- Diagnostics Persons vs Events and Time In Cohort: we observe a rate of about 1.05 per persons. We don’t know if this is high or low, but find this to be consistent across the data sources evaluated. Time distribution diagnostic suggests that most persons, if they have a subsequent visit for acute pancreatitis have it within 180 days – as atleast 90% of persons have less than 30 days of cohort era. This indicates that our cohort exit strategy is reasonable.
- Diagnostics – incidence rate plot: We observe the incidence rate to increase with age decile with rates similar when stratified by sex. We observed an incidence rate that was about 10 times above reported, with highest rates in 60 to 69 age deciles.
- Diagnostics – index event breakdown: CohortDiagnostics index event breakdown diagnostic was not useful for this cohort, as it is reporting on the entry event concept set (which is of visit domain)
- Diagnostics – visit context: CohortDiagnostics visit context diagnostic was not informative as events are limited to inpatient and ER by design. However, we are observing a large number of persons who had outpatient visit starting simultaneous. These may be the persons who have the CPT4 codes for ER utilization.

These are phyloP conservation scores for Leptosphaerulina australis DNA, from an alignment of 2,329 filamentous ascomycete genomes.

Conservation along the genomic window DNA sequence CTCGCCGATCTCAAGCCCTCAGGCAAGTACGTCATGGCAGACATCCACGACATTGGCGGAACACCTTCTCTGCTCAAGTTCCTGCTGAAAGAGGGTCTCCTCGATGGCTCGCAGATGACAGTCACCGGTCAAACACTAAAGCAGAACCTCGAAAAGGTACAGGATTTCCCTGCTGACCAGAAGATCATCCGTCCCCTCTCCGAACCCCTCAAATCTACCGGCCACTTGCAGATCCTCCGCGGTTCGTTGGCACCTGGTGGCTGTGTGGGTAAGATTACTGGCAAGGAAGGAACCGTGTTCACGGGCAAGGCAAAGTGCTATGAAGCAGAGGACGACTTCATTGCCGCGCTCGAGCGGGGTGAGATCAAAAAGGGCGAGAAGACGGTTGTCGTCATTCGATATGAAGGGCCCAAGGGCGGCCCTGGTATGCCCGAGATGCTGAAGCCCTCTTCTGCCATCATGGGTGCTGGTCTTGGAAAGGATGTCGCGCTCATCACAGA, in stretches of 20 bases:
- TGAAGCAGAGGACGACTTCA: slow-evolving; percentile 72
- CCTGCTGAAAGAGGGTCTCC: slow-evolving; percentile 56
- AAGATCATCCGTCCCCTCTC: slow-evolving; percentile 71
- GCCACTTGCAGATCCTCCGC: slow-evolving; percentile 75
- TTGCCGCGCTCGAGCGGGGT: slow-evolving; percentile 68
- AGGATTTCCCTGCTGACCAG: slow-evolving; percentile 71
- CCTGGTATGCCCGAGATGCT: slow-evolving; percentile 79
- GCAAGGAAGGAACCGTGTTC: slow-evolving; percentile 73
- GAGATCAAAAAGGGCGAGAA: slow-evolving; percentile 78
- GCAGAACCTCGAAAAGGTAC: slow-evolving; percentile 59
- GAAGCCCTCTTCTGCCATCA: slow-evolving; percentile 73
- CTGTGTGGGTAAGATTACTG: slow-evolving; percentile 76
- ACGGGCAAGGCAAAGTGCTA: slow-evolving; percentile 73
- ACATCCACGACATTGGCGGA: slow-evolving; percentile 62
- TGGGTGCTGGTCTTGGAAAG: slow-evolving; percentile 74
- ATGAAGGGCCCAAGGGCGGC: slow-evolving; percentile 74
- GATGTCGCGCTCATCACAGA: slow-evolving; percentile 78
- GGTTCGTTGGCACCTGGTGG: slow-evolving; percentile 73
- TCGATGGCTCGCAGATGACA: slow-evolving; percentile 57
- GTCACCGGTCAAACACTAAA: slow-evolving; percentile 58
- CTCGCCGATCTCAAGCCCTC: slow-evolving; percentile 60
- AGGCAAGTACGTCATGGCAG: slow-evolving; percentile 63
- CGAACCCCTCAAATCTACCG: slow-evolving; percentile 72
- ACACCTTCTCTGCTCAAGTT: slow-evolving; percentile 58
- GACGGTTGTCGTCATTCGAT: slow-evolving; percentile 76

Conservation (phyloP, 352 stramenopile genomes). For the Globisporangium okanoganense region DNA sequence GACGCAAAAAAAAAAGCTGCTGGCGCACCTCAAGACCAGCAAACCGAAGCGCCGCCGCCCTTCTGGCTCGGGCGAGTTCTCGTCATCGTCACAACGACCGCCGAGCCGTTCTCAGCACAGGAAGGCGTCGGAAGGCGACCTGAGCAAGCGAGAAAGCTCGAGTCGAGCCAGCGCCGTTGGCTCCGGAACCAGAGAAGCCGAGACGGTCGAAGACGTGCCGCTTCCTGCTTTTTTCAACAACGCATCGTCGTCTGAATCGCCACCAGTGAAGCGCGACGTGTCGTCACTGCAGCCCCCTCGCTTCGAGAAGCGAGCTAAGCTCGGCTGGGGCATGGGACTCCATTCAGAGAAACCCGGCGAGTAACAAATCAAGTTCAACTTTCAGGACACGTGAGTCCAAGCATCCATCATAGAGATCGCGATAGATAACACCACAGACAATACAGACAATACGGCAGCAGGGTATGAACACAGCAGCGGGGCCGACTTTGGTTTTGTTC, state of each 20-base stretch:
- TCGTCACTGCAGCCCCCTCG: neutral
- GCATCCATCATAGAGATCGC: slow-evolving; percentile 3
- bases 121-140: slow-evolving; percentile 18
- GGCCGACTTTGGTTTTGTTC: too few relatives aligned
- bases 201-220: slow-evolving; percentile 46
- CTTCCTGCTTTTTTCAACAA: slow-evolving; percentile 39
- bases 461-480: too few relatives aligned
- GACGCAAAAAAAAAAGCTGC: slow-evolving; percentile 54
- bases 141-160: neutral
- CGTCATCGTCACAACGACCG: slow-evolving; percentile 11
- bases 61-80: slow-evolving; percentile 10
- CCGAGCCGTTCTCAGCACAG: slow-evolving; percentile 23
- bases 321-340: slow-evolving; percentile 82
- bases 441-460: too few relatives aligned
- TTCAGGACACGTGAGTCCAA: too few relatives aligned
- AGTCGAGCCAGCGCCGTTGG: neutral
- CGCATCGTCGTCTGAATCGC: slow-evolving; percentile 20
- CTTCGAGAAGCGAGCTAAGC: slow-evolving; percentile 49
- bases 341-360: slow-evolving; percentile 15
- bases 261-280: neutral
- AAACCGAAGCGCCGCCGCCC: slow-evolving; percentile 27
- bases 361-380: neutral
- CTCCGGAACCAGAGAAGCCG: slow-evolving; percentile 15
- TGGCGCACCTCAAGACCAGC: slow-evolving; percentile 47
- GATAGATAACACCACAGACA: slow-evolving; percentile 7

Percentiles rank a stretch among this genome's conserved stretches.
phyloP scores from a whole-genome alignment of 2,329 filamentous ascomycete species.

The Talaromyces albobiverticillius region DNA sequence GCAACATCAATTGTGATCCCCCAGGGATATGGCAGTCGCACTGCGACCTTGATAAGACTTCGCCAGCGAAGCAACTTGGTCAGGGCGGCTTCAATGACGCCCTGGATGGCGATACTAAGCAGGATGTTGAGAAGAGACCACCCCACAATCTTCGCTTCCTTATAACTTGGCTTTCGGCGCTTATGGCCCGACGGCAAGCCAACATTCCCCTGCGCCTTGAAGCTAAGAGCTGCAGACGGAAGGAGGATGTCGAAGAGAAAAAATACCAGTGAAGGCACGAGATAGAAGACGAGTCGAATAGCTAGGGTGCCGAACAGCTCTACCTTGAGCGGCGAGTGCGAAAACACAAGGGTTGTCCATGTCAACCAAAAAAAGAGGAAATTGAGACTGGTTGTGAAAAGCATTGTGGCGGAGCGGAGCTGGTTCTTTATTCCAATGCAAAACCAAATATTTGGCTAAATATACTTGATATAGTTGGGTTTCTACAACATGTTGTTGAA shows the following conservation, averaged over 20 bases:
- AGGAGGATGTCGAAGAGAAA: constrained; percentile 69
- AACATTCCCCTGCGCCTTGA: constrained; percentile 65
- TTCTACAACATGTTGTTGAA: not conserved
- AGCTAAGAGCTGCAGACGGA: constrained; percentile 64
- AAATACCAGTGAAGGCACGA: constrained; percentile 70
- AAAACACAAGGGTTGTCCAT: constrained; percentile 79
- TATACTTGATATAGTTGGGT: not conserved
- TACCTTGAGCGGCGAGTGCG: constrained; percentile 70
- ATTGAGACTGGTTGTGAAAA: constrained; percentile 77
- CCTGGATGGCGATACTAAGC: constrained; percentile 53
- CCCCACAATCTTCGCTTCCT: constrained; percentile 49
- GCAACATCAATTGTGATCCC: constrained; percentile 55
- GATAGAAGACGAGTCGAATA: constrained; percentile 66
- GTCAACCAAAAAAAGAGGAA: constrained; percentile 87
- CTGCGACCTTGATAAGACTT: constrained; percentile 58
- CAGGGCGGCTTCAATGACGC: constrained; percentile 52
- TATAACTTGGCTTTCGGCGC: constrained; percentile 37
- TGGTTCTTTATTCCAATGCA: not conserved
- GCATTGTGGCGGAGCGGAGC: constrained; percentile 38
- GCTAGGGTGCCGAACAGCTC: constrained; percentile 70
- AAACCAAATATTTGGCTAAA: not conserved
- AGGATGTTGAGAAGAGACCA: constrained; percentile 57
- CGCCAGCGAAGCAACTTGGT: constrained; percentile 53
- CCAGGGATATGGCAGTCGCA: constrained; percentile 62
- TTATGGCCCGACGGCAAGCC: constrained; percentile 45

- Diagnostics – characterization: Overall the population level summary characteristics appeared consistent with persons with acute pancreatitis. Notably - ~ 50% had abdominal pain on day 0 , ~ 15% nausea vomiting , ~ 20% biliary calculus , ~ 7% alcoholism , ~ 8% dehydration , ~ 25% had lipase measurement , ~ 50% classified as emergency . There was also evidence of end organ failure commonly associated with acute pancreatitis such as acute renal failure. We observe high use
Summary of evidence on operating characteristics:
Evidence of sensitivity errors: We are observing the use of acute pancreatitis diagnosis codes in outpatient setting without inpatient or ER visit. Based on a limited review of patient profiles we opine that such persons are more likely to be outpatient follow-up of acute pancreatitis rather than new events. This opinion, if wrong, may indicate the presence of sensitivity error.
Evidence of specificity errors: I did not observe in characterization the presence of conditions that are either differential diagnosis of Acute pancreatitis such as mesenteric ischemia, ischemic colitis.
Evidence of index date misclassification errors: I observed in the –30d to –1d about 3 to 5% of persons to have acute pancreatitis diagnosis. These are persons who had acute pancreatitis in an outpatient setting and were admitted in next few days. There was also the presence of acute gastritis, epigastric pain which may indicate progression of subclinical acute pancreatitis being mis diagnosed in early-stages.
Overall we believe we have made sound design choices for this cohort definition. We expect the performance of this phenotype to have good operating characteristics of sensitivity, specificity and index date misclassification – and recommend the use of this cohort definition in studies as indications (target/comparator) or outcomes.